Colin West interviews Shaylih Muehlman

Muehlmann, Shaylih. 2012. Rhizomes and other uncountables: The malaise of enumeration in Mexico’s Colorado River Delta. American Ethnologist 39(2): 339-353.

Dr. Muehlmann’s article is a wonderful and compelling account of how three distinct processes of enumeration interact to create a crisis narrative regarding the people, language, and ecology of the lower Colorado River Delta of northern Mexico. I have to admit that I was rather skeptical from the outset. I know a lot about the area and have personally interacted with many of the researchers who work in the region. I initially thought to myself, “C’mon now! How could counting residents, birds, fish and native language speakers really have negative consequences for people struggling to assert local control over natural resources?” As I read the paper, I got sucked into the story by Muehlmann’s clear prose and vivid imagery. Like all really good ethnographies, I felt like I was there. I felt like I was talking with Don Madeleno, catching birds in nets with Christian, or listening to the radio with Cruz’s family. So, my skepticism faded away and I became convinced that counting does matter.

I also work among indigenous fishing communities of a river delta and encounter many of the same issues. For five years, I have conducted ethnographic fieldwork among Yup’ik and Cup’ik First Alaskans in the Yukon-Kuskokwim River Delta (Y-K Delta) of Western Alaska. People in the Y-K also struggle with fishing regulations that undermine their subsistence way of life. They are likewise frequently surveyed by health officials, census workers, fish and game managers, or anthropologists like myself. Some community members decline to be interviewed and tell me, “We’ve been surveyed to death!”  Unlike the Colorado Delta, however, the Y-K Delta region remains a stronghold of Yup’ik language vitality. Moreover, Alaska Native groups have formally recognized political rights and actively participate in conservation decisions through management boards. The Y-K Delta region struggles but is far from a state of environmental or social crisis as the Mexican Colorado River Delta.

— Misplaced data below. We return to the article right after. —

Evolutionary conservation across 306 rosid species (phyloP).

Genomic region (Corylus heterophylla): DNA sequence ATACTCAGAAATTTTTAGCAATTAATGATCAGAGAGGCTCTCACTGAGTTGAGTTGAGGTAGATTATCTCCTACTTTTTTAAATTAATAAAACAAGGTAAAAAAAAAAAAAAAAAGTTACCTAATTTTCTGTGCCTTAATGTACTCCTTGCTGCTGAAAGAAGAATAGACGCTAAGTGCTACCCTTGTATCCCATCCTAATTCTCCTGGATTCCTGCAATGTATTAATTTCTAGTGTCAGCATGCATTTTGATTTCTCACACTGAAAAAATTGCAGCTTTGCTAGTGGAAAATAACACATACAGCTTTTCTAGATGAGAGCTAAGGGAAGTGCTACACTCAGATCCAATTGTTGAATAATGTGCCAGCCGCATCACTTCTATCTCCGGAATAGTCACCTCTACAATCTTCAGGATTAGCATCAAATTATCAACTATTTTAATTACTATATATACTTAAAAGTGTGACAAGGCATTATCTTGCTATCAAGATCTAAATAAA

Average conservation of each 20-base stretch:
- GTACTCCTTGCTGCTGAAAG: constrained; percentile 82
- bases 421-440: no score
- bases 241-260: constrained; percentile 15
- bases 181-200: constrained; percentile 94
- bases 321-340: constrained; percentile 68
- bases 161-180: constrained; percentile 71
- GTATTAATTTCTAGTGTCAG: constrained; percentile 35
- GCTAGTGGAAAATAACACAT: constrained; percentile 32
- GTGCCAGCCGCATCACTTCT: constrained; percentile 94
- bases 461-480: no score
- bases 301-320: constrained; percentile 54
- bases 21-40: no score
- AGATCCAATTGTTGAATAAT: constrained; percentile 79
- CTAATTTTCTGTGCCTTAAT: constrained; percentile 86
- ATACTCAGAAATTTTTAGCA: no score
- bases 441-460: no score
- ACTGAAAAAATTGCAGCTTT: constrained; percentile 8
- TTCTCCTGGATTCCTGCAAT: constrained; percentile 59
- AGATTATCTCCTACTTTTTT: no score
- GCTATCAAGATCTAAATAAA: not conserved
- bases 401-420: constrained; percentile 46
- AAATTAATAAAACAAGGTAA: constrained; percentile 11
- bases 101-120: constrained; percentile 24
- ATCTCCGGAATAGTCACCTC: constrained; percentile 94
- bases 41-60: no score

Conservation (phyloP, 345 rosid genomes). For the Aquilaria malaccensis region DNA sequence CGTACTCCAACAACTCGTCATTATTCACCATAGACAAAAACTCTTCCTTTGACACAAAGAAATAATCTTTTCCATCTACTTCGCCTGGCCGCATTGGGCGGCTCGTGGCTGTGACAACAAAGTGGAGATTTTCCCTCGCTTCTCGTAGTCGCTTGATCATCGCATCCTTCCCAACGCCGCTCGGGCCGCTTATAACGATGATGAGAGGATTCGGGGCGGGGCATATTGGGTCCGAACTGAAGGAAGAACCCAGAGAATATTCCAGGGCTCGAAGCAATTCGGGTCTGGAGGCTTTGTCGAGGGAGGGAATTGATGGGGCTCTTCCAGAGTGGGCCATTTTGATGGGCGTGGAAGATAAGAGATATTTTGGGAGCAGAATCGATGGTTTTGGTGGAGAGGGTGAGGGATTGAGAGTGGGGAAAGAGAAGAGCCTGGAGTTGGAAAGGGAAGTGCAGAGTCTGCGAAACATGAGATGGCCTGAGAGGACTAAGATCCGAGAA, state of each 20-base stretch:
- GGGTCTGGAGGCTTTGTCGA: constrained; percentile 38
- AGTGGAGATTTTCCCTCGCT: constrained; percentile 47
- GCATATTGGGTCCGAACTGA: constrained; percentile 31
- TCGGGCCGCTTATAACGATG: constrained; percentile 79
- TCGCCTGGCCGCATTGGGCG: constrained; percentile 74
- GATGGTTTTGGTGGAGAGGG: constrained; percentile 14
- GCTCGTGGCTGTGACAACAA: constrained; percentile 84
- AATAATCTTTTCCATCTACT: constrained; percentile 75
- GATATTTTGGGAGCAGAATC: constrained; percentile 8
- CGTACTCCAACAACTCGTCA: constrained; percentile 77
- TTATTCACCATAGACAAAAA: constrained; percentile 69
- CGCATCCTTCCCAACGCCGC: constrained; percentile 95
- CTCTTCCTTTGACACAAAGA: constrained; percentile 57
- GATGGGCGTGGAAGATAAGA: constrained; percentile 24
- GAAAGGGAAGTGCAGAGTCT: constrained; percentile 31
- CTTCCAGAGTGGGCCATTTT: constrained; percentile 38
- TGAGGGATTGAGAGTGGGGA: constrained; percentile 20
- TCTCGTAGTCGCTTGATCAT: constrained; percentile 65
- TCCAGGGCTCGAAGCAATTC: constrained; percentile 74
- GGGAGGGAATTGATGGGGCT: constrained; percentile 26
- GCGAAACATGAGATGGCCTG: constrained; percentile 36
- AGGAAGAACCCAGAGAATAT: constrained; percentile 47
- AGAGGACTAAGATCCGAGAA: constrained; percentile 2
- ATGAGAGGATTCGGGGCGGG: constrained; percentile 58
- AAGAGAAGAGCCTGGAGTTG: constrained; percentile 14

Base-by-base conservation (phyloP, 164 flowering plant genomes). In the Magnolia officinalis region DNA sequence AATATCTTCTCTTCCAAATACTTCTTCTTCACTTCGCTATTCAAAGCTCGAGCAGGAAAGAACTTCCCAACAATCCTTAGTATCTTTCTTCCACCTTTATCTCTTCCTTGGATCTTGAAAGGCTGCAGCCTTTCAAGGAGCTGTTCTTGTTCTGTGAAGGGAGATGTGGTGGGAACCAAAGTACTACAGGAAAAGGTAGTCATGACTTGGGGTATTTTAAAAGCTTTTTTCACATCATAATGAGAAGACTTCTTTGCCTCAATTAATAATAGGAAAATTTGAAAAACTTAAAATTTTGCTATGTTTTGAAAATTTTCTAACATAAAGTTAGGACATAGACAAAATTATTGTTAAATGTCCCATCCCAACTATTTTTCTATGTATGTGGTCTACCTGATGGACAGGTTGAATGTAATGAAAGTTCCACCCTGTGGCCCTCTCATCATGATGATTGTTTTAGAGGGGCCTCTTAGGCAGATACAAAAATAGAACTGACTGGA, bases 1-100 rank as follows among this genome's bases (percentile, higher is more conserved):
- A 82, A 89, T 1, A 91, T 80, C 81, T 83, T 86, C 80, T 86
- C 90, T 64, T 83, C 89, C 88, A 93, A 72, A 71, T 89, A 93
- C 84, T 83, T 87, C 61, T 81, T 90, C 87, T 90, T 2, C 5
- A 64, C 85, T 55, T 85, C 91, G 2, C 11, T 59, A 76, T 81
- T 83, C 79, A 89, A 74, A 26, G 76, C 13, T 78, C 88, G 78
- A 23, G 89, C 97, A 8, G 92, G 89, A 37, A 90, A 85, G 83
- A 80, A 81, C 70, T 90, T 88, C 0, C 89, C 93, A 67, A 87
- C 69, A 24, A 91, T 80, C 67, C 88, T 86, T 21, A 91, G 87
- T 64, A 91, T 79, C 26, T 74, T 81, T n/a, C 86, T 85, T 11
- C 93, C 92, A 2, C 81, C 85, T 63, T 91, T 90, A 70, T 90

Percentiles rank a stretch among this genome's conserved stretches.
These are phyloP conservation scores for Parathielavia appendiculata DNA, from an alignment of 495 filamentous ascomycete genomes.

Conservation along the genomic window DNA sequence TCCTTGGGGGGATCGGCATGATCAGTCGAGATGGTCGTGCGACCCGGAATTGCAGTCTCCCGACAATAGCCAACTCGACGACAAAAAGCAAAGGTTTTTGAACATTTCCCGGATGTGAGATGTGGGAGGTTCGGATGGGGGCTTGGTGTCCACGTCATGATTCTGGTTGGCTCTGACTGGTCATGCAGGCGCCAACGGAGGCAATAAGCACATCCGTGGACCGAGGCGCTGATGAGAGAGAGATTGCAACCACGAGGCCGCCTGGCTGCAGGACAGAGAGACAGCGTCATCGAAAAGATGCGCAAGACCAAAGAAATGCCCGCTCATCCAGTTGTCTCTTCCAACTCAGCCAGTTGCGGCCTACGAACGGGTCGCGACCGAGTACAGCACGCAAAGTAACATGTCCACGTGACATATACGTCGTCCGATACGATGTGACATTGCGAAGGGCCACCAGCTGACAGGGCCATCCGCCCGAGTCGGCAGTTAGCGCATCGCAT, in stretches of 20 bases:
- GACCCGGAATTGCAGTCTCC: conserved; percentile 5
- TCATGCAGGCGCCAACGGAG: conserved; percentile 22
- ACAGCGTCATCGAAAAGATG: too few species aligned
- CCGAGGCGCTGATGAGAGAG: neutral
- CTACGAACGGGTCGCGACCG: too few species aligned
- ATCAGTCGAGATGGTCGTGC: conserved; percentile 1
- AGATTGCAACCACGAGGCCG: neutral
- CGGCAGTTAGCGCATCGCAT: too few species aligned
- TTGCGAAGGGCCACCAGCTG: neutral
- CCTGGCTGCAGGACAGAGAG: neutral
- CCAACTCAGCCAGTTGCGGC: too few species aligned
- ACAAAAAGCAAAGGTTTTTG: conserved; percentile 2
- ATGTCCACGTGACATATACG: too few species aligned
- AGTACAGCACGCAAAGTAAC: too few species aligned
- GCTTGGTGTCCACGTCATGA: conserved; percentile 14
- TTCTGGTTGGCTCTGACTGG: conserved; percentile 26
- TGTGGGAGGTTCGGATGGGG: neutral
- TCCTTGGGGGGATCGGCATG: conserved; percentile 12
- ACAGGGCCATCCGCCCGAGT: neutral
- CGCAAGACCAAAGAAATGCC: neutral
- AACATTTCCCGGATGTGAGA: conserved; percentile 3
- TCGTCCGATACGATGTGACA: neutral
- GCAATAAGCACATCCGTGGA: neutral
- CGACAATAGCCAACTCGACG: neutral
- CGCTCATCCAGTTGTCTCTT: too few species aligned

Nonetheless, reading “Rhizomes and other uncountables” has made me wonder the degree to which my own work among residents of the Y-K Delta may be inadvertently contributing to a similar form of countdown. I thank Shaylih Muehlmann for writing an article that compels all of us as ecological anthropologists to reflect on the myriad types of enumeration we routinely do as part of our fieldwork. We should ask ourselves if all our counting ultimately relegates the people we study and their experiences to “a realm that simply does not count” (p. 340).

Shaylih

Hi, Shaylih. I’m Colin and I really enjoyed reading your article. Congratulations on receiving the A&E Junior Scholar Award!

Thanks Colin! It’s nice to meet you.

I really was struck by your writing. You are able to blend anthropolo

gical theory and ethnographic material into an extremely compelling account. Could you talk a little bit about how you go about writing ethnographically?

For me the process of writing and the process of analyzing my material have always been necessarily inseparable. It’s very rare that I start out writing already knowing how to make sense of the ethnographic material I intend to address. So my descriptions of people and events are placed in the way they are in the text less for stylistic reasons and more as a result of my own process of trying to think through the issues that those people and events are raising. I find that if I begin with the ethnographic accounts as the basis of my writing it’s easier to start untangling the theoretical and political issues they speak to.  This was particularly the case in writing “Rhizomes and Other Uncountables” because the issue of enumeration wasn’t one that I had ever considered before noticing peoples’ reactions to counting practices in my field-site. So trying to understand those reactions involved really thinking through and considering the ethnographic examples carefully.